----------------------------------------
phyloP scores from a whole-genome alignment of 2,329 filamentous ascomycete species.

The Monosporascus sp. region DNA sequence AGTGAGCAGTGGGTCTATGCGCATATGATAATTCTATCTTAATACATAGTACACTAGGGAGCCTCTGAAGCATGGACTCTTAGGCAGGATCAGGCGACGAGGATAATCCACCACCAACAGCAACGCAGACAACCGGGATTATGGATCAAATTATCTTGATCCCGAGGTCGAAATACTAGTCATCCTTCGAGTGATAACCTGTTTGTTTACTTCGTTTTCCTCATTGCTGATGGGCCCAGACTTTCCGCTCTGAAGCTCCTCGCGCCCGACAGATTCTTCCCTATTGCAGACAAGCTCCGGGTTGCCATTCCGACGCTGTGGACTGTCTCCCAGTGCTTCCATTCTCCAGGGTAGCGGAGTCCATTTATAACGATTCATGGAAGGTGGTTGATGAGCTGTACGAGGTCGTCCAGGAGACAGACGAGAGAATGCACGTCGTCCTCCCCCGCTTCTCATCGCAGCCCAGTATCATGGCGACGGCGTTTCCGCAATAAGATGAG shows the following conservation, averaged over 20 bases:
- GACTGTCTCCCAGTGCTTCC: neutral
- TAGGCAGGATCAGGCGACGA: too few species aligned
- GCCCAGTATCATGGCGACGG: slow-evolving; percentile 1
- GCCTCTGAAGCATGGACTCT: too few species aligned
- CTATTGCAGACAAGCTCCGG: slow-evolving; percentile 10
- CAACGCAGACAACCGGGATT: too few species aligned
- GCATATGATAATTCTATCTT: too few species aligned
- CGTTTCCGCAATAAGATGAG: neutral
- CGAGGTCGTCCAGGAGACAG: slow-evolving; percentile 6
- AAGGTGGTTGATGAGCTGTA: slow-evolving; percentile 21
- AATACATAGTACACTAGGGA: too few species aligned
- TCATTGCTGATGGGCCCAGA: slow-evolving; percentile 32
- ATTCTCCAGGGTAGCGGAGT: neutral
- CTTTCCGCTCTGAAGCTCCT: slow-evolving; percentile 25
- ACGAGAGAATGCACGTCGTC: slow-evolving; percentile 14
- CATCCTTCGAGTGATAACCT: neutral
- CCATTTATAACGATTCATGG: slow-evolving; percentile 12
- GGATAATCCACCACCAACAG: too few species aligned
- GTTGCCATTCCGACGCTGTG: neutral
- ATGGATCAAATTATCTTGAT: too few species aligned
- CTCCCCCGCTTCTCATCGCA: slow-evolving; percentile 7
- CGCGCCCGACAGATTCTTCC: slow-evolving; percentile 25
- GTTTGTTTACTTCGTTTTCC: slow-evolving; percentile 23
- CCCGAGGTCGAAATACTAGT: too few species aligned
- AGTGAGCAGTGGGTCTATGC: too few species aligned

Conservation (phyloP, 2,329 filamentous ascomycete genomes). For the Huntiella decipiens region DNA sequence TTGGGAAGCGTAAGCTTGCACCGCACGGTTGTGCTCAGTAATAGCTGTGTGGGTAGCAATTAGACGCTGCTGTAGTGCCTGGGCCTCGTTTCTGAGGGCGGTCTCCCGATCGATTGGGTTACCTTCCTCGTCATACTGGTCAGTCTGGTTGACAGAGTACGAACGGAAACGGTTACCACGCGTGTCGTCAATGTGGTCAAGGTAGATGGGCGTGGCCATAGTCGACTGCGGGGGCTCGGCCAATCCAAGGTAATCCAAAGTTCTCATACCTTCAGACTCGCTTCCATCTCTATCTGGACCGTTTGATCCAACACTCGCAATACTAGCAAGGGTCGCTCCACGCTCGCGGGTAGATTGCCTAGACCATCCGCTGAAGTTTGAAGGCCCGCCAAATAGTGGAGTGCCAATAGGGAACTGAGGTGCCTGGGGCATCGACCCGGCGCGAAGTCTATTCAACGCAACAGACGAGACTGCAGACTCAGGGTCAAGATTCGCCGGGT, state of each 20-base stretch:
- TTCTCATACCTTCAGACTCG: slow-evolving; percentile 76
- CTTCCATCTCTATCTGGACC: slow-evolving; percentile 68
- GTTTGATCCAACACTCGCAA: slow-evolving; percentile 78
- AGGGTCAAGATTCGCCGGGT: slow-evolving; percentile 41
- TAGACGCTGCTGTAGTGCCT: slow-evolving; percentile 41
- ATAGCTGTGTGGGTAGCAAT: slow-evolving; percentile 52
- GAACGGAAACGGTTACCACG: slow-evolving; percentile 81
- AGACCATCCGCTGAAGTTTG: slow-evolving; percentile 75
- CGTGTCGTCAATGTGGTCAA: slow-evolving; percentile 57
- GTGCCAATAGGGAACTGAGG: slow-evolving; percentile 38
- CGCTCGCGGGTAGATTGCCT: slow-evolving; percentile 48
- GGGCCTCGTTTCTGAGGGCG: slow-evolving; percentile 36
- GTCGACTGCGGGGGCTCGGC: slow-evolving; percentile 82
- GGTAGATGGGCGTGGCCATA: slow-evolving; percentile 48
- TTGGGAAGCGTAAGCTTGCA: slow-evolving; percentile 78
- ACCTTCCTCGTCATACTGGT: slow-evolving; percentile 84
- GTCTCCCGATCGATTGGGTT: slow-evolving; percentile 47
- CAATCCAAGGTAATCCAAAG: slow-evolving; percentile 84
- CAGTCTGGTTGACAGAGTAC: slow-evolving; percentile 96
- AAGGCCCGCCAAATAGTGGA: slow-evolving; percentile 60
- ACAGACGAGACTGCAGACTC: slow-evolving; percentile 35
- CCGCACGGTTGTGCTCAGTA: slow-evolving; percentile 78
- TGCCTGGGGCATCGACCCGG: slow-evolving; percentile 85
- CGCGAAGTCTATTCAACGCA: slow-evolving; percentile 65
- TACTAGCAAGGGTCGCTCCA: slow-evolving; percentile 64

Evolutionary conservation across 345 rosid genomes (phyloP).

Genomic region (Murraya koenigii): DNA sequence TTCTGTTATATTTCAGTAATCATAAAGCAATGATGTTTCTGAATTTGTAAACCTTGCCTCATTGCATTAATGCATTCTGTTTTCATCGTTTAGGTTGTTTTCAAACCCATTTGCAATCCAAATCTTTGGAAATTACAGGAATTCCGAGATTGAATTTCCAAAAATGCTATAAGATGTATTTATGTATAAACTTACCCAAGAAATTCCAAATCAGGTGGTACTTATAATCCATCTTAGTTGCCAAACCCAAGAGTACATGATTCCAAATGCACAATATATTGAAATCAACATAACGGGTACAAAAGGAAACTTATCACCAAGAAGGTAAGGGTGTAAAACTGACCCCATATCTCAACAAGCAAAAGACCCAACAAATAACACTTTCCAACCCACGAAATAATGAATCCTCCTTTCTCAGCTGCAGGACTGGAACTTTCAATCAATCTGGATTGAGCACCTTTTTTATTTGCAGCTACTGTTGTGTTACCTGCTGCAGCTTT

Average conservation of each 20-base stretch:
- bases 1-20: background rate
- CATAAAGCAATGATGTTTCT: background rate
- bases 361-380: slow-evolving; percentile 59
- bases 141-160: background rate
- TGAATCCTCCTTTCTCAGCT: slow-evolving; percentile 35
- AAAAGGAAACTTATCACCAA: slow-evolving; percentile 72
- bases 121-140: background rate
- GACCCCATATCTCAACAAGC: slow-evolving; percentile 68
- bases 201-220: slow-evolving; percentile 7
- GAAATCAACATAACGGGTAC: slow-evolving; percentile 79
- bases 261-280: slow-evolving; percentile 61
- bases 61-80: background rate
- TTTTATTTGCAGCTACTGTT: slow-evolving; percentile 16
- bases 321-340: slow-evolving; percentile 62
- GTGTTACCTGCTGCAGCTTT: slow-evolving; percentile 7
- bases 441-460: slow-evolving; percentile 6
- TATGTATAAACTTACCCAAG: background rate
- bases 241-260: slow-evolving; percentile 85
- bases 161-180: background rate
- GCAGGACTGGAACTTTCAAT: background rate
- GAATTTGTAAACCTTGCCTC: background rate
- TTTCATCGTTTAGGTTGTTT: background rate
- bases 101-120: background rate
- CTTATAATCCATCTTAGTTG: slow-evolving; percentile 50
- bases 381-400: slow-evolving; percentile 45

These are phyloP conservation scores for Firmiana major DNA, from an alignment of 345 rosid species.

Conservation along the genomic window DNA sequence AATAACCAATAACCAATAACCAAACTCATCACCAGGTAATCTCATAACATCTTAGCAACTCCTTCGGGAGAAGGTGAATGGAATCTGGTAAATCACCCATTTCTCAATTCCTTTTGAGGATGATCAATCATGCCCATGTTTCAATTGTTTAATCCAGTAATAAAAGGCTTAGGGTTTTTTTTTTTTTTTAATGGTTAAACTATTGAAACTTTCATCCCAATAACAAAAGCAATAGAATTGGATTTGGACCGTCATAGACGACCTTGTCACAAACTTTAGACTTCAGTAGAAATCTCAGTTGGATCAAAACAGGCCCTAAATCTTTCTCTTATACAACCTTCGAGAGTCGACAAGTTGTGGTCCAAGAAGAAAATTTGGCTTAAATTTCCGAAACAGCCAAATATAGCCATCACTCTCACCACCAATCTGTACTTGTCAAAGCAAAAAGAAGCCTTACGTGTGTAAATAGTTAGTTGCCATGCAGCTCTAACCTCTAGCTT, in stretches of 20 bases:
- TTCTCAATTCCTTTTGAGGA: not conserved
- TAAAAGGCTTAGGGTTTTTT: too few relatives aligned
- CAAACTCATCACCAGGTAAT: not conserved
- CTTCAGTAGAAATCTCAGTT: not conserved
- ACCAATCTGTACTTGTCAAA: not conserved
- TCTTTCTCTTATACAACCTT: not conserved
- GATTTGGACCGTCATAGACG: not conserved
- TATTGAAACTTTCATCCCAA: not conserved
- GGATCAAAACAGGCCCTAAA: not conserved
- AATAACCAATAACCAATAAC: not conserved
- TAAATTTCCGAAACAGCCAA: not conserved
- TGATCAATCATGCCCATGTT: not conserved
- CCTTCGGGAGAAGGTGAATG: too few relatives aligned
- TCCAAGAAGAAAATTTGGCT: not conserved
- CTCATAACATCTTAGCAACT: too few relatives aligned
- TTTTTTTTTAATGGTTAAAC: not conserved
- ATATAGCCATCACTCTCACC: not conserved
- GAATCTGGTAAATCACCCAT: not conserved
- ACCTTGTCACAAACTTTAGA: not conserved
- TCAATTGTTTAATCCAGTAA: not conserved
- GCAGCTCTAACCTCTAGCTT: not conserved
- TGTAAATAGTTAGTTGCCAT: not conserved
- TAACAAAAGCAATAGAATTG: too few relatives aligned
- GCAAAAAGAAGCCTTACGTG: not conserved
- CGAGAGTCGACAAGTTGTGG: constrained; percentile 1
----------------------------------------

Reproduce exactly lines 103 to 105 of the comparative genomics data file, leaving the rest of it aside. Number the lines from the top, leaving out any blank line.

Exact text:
- TCAATTGTTTAATCCAGTAA: not conserved
- GCAGCTCTAACCTCTAGCTT: not conserved
- TGTAAATAGTTAGTTGCCAT: not conserved